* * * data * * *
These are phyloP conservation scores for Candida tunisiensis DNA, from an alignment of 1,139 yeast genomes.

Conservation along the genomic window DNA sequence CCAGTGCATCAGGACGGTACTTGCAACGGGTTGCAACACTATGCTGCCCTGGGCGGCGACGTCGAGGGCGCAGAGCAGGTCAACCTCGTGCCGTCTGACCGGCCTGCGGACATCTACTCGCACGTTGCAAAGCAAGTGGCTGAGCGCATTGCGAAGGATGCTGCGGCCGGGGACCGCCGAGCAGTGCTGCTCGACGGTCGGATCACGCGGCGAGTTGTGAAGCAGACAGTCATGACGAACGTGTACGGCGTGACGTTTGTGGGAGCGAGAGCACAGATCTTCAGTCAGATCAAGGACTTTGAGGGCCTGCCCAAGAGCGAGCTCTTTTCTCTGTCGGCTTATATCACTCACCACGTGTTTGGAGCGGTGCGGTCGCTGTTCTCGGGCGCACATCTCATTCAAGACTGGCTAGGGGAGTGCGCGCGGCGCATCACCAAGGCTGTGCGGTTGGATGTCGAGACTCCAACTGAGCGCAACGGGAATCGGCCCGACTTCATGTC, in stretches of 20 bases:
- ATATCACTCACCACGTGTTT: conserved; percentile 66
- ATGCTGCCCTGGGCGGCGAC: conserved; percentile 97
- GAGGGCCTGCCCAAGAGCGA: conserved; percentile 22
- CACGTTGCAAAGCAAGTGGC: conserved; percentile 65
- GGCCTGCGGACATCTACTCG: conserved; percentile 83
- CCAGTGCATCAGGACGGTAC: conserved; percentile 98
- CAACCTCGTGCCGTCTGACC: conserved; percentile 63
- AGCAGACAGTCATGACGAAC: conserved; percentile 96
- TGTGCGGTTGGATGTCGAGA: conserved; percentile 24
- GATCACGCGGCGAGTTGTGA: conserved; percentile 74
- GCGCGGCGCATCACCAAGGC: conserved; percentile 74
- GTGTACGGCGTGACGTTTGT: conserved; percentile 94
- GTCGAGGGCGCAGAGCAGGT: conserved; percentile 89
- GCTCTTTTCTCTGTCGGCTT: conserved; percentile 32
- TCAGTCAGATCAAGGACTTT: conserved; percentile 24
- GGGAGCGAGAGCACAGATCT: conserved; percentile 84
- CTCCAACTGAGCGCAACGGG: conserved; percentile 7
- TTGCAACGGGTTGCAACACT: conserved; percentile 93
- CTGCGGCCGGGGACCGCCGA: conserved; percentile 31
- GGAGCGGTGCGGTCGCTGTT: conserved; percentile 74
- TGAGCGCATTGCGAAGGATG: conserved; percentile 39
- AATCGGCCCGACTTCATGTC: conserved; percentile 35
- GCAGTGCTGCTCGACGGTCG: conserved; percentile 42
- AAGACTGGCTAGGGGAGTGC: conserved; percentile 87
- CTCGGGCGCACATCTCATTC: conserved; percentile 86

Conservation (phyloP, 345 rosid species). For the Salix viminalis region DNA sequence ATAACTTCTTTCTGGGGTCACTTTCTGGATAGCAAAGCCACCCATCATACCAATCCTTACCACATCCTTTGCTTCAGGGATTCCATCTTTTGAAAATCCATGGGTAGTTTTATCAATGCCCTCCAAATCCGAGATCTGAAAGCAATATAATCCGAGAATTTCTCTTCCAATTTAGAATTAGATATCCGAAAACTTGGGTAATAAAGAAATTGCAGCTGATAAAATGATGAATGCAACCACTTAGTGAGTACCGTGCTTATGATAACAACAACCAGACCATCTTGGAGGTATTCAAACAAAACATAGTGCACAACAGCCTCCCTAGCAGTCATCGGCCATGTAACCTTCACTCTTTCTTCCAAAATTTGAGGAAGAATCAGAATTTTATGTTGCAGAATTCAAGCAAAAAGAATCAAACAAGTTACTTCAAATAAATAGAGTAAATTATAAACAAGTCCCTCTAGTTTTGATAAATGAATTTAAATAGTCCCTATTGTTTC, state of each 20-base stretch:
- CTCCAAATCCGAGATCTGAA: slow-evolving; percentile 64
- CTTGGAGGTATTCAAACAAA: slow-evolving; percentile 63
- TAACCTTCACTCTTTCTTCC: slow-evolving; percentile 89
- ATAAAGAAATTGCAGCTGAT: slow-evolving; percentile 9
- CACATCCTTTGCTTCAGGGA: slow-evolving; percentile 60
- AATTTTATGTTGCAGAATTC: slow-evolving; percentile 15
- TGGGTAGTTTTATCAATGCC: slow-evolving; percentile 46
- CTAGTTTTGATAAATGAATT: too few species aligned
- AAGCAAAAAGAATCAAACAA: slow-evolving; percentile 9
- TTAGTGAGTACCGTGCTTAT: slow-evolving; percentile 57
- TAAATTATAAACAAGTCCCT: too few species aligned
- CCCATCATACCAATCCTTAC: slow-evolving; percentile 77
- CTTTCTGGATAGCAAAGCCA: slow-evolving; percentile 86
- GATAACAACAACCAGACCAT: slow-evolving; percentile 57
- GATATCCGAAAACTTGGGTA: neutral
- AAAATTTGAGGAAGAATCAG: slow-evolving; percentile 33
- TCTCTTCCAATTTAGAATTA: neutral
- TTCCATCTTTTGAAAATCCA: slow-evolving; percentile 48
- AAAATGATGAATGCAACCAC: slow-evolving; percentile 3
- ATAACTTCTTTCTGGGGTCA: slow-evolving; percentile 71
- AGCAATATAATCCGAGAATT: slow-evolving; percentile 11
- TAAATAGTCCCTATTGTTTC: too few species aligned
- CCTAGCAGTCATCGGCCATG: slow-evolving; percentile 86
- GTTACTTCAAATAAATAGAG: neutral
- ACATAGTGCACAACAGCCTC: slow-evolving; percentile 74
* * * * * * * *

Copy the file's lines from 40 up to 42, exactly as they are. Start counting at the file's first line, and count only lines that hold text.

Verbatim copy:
- CCCATCATACCAATCCTTAC: slow-evolving; percentile 77
- CTTTCTGGATAGCAAAGCCA: slow-evolving; percentile 86
- GATAACAACAACCAGACCAT: slow-evolving; percentile 57